But the portrayal of Jackson as a champion of the common man has not vanished from scholarly life. The leading Jackson biographer of the postwar era, Robert V. Remini, has noted the flaws in Jackson's concept of democracy; but within the context of his time, Remini claims, Jackson was a genuine "man of the people." - Fanny Trollope on Jacksonian Voting - de Tocqueville on Voting


For over 170 years, Alexis de Tocqueville's Democracy in America has provided a crucial glimpse into the workings of American politics and society in the Age of Jackson. Read the excerpt above from his book, as well as the excerpt from Fanny Trollope's Domestic Manners of the Americans. What arguments do they make about democracy in Jacksonian America? Where do they disagree? - The Second Party System - Overview – "Jeffersonian Ideology and the Second Party System" (You must register for a free trial to read the entire article.)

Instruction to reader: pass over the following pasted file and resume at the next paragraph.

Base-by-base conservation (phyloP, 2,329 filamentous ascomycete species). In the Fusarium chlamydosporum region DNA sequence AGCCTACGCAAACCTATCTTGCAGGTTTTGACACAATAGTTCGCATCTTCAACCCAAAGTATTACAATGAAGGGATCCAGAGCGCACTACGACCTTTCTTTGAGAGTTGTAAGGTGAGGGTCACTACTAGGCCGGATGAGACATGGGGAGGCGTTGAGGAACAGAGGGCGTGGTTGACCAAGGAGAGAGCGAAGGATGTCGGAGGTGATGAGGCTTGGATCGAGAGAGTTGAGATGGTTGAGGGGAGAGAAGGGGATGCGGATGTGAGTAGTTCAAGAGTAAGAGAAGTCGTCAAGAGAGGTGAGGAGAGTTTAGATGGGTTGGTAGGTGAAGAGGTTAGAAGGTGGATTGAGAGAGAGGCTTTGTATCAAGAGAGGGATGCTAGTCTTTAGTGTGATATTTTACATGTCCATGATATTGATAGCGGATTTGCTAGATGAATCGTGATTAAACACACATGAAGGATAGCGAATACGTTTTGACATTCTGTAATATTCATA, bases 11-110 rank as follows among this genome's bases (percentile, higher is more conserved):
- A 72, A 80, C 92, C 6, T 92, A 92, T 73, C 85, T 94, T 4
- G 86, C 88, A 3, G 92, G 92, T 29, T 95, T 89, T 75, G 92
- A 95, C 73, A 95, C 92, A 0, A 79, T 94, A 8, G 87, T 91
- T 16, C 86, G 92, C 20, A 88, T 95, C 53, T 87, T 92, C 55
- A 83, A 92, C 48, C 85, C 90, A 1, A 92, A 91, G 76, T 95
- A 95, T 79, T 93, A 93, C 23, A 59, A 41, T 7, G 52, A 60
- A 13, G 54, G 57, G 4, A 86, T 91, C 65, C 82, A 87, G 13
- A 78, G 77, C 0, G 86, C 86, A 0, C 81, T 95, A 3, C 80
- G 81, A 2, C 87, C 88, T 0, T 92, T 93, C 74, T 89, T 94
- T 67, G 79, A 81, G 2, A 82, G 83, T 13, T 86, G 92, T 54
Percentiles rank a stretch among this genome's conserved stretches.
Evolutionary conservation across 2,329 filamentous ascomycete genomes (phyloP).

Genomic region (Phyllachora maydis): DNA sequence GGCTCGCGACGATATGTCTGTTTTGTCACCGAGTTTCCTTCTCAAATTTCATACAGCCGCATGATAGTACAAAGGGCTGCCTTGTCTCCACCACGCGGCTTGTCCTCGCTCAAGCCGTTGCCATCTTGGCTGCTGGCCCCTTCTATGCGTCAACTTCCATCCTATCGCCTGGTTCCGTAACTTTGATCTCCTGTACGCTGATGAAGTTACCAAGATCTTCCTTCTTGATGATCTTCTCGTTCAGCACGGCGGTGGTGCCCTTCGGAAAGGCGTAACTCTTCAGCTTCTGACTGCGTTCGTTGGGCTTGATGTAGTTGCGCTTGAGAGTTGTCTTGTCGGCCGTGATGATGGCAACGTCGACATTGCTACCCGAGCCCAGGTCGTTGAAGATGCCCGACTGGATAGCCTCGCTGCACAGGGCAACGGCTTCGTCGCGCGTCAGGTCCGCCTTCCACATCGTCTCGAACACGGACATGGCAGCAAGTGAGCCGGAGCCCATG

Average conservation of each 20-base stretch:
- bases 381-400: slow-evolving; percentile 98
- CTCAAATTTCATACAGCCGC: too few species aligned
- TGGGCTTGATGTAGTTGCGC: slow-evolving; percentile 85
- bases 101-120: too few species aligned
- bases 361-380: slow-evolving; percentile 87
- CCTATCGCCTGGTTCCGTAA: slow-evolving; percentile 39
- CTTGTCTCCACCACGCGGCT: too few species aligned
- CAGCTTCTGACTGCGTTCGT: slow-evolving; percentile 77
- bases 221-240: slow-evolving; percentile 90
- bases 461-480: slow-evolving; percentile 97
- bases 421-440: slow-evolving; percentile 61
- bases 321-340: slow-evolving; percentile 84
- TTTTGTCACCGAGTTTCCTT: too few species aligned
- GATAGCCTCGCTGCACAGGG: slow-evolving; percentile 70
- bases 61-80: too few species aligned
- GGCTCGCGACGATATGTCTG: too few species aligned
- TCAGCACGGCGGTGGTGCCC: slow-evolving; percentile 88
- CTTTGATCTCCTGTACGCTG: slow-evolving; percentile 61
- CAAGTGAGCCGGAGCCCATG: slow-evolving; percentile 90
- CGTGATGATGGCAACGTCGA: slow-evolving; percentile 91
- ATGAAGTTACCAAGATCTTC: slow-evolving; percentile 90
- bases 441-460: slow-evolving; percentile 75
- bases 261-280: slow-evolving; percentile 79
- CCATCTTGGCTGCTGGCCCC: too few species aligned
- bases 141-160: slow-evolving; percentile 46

Read "Jeffersonian Ideology and the Second Party System," above. What was the second party system? How did Jacksonian Democrats build on the Jeffersonian legacy? What did they revise from the Democratic-Republican ideology of an earlier era? Judging from the thrust of David Brown's argument, with which school of Jacksonian historiography does he seem in sympathy? - "Beginnings of the Bank War," Arthur Schlesinger - "Jackson, Biddle, and the Bank of the United States," Bray Hammond - "Andrew Jackson and Indian Removal," Robert Remini - "The White Advance on Native Lands," Robert Berkhofer


Using either set of articles above, evaluate the historiographic debate over either the Bank War or Indian Removal. With which broader interpretation of the Age of Jackson do these historians respectively agree? With which do you agree?